>>> </div>
    >>>
    >>> In the place where you see "/* Javascript goes here */", I would like
    >>> to put an expression that evaluates to the id of the outer most DIV,
    >>> so in this case, it would evaluate to "outer0". Does anyone know a
    >>> cross-browser JS expression that will do this?

    >>
    >> document.getElementsByTagName('div')[0]
    >>
    >> That should do it.

    >
    > It won't. Consider:
    >
    > <div id="outerDivYouGet"></div>
    > <div id="outerDivWanted">
    > <div id="innerDiv">Do you still think that
    > document.getElementsByTagName('div')[0]
    > still refers to the outer most div element
    > of this element? Hint: It doesn't.
    > </div>


    But I was responding to the original poster's *original* markup. In *that* sense, I was
    correct, right?

    I see RobG provided a function that would always reach the outermost DIV. I guess I
    should have thought of something like that (not sure that I could have to be honest). But
    based on what the original post was, I thought my answer sufficed. Not if the original
    poster's markup was changed.

    Am I way off base?

    Thanks.

    -Lost
    -Lost, Jan 31, 2007
    #6
  7. Randy Webb Guest

    -Lost said the following on 1/31/2007 1:17 AM:
    > "Randy Webb" <> wrote in message
    > news:p...
    >> -Lost said the following on 1/30/2007 7:22 PM:
    >>> <> wrote in message
    >>> news:...
    >>>> Hi,
    >>>>
    >>>> I have a block of HTML of this form:
    >>>>
    >>>> <div id="outer0" class="outerDiv">
    >>>> <div class="innerDiv">
    >>>> <table height="100%" id="table0">
    >>>> <tr style="background-color:#e0e0e0; height:15px;"><td
    >>>> align="right"><a href="javascript:closeMe('/* Javascript goes here
    >>>> */');">Click Me</a></td></tr>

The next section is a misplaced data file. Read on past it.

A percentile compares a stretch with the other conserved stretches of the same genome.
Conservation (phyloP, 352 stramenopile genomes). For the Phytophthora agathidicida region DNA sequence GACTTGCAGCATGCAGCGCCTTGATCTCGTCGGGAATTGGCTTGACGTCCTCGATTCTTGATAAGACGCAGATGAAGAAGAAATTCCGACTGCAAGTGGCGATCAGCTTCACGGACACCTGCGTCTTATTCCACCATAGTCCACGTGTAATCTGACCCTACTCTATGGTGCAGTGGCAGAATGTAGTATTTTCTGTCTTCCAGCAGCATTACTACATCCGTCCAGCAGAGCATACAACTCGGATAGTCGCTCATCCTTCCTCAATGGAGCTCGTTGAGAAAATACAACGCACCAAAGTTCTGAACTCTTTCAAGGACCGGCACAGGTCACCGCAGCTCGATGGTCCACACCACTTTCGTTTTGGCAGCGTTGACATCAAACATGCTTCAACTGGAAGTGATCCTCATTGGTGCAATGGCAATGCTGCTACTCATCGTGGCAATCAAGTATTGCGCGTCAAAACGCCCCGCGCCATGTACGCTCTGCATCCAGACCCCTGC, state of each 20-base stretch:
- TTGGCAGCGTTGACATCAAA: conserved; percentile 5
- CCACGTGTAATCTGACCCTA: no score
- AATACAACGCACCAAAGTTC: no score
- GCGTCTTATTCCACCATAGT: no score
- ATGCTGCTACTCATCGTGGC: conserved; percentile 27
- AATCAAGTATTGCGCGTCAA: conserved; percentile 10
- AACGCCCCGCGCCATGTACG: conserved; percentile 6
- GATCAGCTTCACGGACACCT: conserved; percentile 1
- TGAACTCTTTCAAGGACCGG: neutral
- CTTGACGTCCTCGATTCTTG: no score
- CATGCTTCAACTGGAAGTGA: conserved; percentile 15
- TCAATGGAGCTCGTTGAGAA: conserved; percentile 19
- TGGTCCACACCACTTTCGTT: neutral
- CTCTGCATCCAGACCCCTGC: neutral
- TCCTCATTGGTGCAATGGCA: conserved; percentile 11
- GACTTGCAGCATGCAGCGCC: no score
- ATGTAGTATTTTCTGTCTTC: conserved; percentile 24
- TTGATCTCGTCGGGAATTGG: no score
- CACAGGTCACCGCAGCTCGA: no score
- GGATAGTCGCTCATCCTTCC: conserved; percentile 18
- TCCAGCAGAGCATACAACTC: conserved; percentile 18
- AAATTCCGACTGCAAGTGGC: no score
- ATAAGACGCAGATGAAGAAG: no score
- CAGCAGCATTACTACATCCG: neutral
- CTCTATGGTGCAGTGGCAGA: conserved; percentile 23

>>>> <!-- There may be more table rows -->
    >>>> </table>
    >>>> </div>
    >>>> </div>
    >>>>
    >>>> In the place where you see "/* Javascript goes here */", I would like
    >>>> to put an expression that evaluates to the id of the outer most DIV,
    >>>> so in this case, it would evaluate to "outer0". Does anyone know a
    >>>> cross-browser JS expression that will do this?
    >>> document.getElementsByTagName('div')[0]
    >>>
    >>> That should do it.

    >> It won't. Consider:
    >>
    >> <div id="outerDivYouGet"></div>
    >> <div id="outerDivWanted">
    >> <div id="innerDiv">Do you still think that
    >> document.getElementsByTagName('div')[0]
    >> still refers to the outer most div element
    >> of this element? Hint: It doesn't.
    >> </div>

    >
    > But I was responding to the original poster's *original* markup. In *that* sense, I was
    > correct, right?


    Given the HTML markup, yes, your code gives the containing div. But only
    if that is the markup with no other code in the page. Life isn't always
    that simple though :)

    > I see RobG provided a function that would always reach the outermost DIV. I guess I
    > should have thought of something like that (not sure that I could have to be honest). But
    > based on what the original post was, I thought my answer sufficed. Not if the original
    > poster's markup was changed.
    >
    > Am I way off base?


    Nah, after 10 years or so around here you start QC'ing any posted code